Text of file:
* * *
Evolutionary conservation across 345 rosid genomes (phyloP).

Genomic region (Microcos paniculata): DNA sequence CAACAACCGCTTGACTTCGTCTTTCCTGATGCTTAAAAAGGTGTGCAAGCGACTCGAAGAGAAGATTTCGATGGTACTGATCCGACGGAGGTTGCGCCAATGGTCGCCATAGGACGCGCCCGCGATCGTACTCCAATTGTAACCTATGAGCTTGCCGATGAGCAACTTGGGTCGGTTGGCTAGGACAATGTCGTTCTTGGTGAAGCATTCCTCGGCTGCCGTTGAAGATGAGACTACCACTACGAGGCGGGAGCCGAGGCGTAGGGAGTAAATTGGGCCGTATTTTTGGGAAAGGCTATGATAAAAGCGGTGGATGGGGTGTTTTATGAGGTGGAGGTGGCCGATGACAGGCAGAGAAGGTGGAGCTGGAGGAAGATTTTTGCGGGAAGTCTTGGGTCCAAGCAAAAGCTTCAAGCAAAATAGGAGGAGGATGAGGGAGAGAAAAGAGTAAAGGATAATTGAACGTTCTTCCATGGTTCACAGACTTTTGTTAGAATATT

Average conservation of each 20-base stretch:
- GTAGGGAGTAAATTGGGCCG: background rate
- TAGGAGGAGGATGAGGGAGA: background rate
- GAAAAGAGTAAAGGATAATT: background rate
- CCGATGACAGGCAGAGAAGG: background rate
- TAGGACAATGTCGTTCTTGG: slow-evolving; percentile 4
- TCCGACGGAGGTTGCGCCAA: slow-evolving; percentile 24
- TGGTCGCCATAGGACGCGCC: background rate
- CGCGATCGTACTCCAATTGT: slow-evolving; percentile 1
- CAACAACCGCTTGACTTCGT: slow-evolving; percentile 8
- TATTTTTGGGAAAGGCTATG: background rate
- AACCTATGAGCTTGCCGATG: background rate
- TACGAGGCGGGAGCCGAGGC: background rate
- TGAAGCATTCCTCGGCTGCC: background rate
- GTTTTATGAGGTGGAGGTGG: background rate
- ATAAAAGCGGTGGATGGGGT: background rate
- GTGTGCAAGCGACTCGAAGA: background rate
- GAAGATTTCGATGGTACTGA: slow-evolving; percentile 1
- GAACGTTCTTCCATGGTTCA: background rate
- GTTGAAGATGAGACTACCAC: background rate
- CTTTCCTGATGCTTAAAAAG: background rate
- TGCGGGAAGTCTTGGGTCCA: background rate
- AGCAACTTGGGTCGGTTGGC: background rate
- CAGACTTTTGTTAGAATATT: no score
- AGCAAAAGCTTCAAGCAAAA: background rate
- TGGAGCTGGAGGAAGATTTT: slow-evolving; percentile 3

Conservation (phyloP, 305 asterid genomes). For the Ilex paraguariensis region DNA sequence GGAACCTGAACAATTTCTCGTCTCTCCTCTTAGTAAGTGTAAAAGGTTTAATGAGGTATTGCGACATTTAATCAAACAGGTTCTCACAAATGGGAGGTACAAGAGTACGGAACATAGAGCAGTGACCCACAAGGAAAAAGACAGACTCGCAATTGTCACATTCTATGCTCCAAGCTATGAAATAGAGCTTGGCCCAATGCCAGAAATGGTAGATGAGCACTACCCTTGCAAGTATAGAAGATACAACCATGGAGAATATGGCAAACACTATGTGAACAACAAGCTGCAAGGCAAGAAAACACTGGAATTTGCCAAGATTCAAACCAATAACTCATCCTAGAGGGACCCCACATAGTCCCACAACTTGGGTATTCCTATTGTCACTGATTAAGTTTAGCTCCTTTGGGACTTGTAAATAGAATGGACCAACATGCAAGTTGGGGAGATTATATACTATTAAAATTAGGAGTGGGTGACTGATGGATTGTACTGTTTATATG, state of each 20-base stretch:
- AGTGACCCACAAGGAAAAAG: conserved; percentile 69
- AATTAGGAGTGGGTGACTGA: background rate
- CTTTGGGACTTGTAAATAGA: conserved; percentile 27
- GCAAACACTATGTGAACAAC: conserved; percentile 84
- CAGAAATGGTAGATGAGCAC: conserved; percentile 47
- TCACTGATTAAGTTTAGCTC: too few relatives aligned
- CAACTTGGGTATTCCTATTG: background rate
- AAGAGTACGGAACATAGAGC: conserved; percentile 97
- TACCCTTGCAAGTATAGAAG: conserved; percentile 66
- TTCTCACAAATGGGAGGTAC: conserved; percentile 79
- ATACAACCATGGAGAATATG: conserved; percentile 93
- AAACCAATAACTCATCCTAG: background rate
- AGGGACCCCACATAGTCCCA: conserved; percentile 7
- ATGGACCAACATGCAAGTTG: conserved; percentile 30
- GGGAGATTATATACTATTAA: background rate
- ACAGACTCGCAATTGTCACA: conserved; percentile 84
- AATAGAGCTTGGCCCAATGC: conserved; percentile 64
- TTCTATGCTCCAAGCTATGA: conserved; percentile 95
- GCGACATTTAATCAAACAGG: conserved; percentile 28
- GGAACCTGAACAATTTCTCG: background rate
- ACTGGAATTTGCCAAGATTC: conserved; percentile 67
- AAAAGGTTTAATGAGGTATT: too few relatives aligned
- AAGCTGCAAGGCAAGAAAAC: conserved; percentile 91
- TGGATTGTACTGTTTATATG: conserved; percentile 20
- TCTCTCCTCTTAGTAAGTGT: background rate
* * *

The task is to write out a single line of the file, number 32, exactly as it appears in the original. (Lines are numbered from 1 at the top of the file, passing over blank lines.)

- CTTTGGGACTTGTAAATAGA: conserved; percentile 27